Sniper Country Duty Roster collective wisdom


Reloading - Remington Bench-rest brass:


A few years ago I got my hands on some Remington .308 Bench Rest brass but I never used it yet. I'm not sure why but they use small primers. Has anyone out there used this brass before? Any hints about this stuff that might save me time at the loading bench will be greatly appreciated.
Kodiak <rvl@inil.com>
USA - Saturday, January 02, 1999 at 16:01:30 (EST) 
Kodiak,
I have used a lot of Rem.BR brass and it's great stuff!!! The only problem with it is that the small primer will sometimes not ignite the powder well when it's cold. The other thing is the brass has a larger intrenal volume compared to other brass and there fore the velocity suffers. If you use the same load and your getting 2600fps you will drop to around 2400fps. with the same load in BR brass. When I went to the BR brass in my 308VS it droped my groups a .1 to .2 and I also didn't have those "flyers" that you can't figue out where they came from. The other thing you will need to do is get a Redding Bushing die because the brass is so thin the regular die will not size the neck sometimes. As I remember its only .009 to .010 thick it will nearly fit a tight neck rifle. I used 46grs of Varget with the 168s and was then able to reach 2600+fps and the accuracy was as good as my 4895 load only a lot faster. Hope this helps if you need any nore info let me know. I wish they still made it!!!
Pat <mrbullet@hotmail.com>
USA - Saturday, January 02, 1999 at 18:03:46 (EST) 
Kodiak... The Remington .308 brass ".308 Bench Rest brass" was never intended to be shot in a .308... back in the late 70's Remington released the model XP-100 pistol in 7/mmBR Rem, and 6/mm BR Rem...
But for some reason didn't release ammo. They chose to sell a special
brass called .308 "BR" to be used to form these cartridges. It was Remingtons effort to compete with the then overwhelming group of "PPC" cartridges.
The entent was that the .308 BR brass was to be used to make the cases for the new line of Rem "BR" line of guns (I'm sure that a lawer had something to do with it). After 3 or 4 years, Remington decided to come out with the completed cases...
The .308 "BR" brass was never entended to be shot in a .308...
... makes a lot of sense, doesn't it!!!
Pablito
Paqul "Pablito" Coburn <condor@mags.net>
USA - Sunday, January 03, 1999 at 00:18:03 (EST) 
Kodiac,

The idea behind the small primers (in Remington 308 BR) is that it allows the powder to burn more evenly, But, ignition problems can happen.

Stay Safe
Depity Dave <dprolls@access.mountain.net>
Freezing my A__ off in , Blistering Cold West Virginia USA - Sunday, January 03, 1999 at 12:06:36 (EST) 


Bill Wylde,

I have some .308 BR brass which has had the primer pockets "uniformed" with the Whitetail tool. Occasionally I'm getting missfires, and even a second strike won't set it off. Dismantling the cartridge shows an unfired primer.

It always seemed to me the tool removes too much material. I usually set firing pin protrusion to about .052 to .055" in the Rem bolt rifles. Is this enough? What are your thoughts on the matter? Do you use the same depth for both small and large primers?

I know that I'm not going to use it anymore if my protrusion depth is in the normal range.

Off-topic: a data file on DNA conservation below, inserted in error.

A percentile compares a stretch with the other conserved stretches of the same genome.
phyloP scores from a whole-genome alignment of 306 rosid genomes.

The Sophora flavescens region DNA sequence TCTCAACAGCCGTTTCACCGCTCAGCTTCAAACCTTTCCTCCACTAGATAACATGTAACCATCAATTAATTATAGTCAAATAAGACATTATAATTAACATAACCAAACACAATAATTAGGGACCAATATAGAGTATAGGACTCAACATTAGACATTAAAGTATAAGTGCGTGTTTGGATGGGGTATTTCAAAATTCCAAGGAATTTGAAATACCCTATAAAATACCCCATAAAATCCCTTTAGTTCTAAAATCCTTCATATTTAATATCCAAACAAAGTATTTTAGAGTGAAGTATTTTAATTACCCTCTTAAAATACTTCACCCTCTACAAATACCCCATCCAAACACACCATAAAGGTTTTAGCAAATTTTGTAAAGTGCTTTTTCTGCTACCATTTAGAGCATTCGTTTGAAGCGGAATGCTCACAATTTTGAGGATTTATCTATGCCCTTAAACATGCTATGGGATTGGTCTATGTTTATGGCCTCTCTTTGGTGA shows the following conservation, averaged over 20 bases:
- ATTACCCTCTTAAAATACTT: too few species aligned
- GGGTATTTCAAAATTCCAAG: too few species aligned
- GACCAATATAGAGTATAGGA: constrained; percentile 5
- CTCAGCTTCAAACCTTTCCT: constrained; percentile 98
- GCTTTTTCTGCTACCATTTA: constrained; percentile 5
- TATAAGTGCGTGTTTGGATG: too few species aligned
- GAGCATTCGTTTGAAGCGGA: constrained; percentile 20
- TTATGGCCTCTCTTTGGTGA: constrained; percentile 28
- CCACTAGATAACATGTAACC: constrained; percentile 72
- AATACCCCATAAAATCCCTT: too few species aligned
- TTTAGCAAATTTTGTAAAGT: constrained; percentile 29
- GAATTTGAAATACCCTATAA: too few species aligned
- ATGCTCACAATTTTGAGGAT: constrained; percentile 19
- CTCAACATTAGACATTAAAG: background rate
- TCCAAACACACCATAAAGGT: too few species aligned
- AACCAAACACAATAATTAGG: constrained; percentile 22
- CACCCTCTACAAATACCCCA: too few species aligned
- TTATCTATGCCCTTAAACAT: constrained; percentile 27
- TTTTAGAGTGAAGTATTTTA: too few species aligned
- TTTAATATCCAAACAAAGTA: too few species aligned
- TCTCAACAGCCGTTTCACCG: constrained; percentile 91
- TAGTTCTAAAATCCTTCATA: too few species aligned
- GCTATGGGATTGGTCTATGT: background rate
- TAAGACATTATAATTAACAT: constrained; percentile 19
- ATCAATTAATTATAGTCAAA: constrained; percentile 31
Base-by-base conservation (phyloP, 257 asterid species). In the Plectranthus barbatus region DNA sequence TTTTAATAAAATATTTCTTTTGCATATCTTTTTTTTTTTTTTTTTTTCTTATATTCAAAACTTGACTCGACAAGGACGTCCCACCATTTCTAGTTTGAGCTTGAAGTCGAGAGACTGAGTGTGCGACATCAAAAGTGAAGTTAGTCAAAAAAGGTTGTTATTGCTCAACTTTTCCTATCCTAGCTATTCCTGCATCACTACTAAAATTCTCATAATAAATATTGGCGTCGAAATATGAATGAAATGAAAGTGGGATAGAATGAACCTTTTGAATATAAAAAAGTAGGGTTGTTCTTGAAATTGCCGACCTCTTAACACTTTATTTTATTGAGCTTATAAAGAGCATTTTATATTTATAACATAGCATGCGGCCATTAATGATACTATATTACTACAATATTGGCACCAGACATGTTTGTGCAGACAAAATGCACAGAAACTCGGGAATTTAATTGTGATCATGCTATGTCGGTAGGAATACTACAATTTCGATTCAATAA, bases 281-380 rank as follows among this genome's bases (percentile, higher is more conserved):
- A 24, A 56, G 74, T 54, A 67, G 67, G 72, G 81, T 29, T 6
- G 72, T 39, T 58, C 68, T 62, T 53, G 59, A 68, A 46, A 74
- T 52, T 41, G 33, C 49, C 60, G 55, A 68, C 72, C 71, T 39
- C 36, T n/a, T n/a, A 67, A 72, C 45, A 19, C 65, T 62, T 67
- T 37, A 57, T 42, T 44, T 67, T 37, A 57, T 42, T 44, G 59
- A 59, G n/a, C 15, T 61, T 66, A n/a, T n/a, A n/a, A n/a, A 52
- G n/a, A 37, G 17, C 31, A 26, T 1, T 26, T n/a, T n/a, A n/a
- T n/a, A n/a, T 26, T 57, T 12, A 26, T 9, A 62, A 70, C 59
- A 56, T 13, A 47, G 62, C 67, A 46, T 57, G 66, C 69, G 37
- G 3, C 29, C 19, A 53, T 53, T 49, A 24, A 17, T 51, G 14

Ron N.

Ron N. <rcn8@accnorwalk.com>
USA - Monday, January 11, 1999 at 20:18:52 (EST) 


Ron N.
Are the missfired primers flush with the back of the case head, or recessed 10-20 thou..., and are the primer indents on the missfires normal, or shallow compared to the good rounds that fired?

If the primers are recessed more than about 5 thou, and the primer indents are shallow, the pockets are too deep!
If the primers are flush, and the indents are shallow, the cases have the sholders back too far... too much head space on the cases, not the rifle! Put two or three layers of scotch tape on the case head and close the bolt, you should feel more resitance if the cases are ok for headspace.
Also check the primers... I have about a dozen "fired" missfired primers on a shelf that had no pellets in them.

Pablito
Pablito <condor@mags.net>
USA - Monday, January 11, 1999 at 20:51:27 (EST) 


Pablito,
This particular primer is recessed .008" and the indent is shallow. It just happens occasionally and so I'm probably on the borderline of ignition. But still want to know what is acceptable for protrusion. It could be that the protrusion is too shallow and this case is acceptable; don't know for certain. I know someone else who had misfires at a 600 yd match after he "uniformed" the pockets with the Whitetail tool.

The chamber is a .308 Obermeyer, GO plus .001". Cases are resized to the minimum amount needed for chambering.
Ron N.
Ron N. <rcn8@accnorwalk.com>
USA - Monday, January 11, 1999 at 23:11:28 (EST) 


Ron N.,

It is doubtful that the uniforming tool is the culprit. It could be off dimension, but doubtful.

You state that you "set" firing pin protrusion. Are you by any chance playing with a homegrown titanium FP? I know these can be a nightmare.

Regardless of the problem, the .055 setting should get the job done, but I'm probably a poor one to ask. The only ignition problems I've experienced were with fast actions and "issue" ammunition with hard primers.

It was mentioned in another post that the cases might be a bit short.
This could be the problem or it could be that something is slowing the striker. You could also have some bad primers, but this doesn't happen often either.

Have you made any modifications to the Remington bolt? If so, you might try reversing these mods.
 
Bill Wylde <k9wxr@rr1.net>
THAWING - SE, IL USA - Tuesday, January 12, 1999 at 09:41:17 (EST) 


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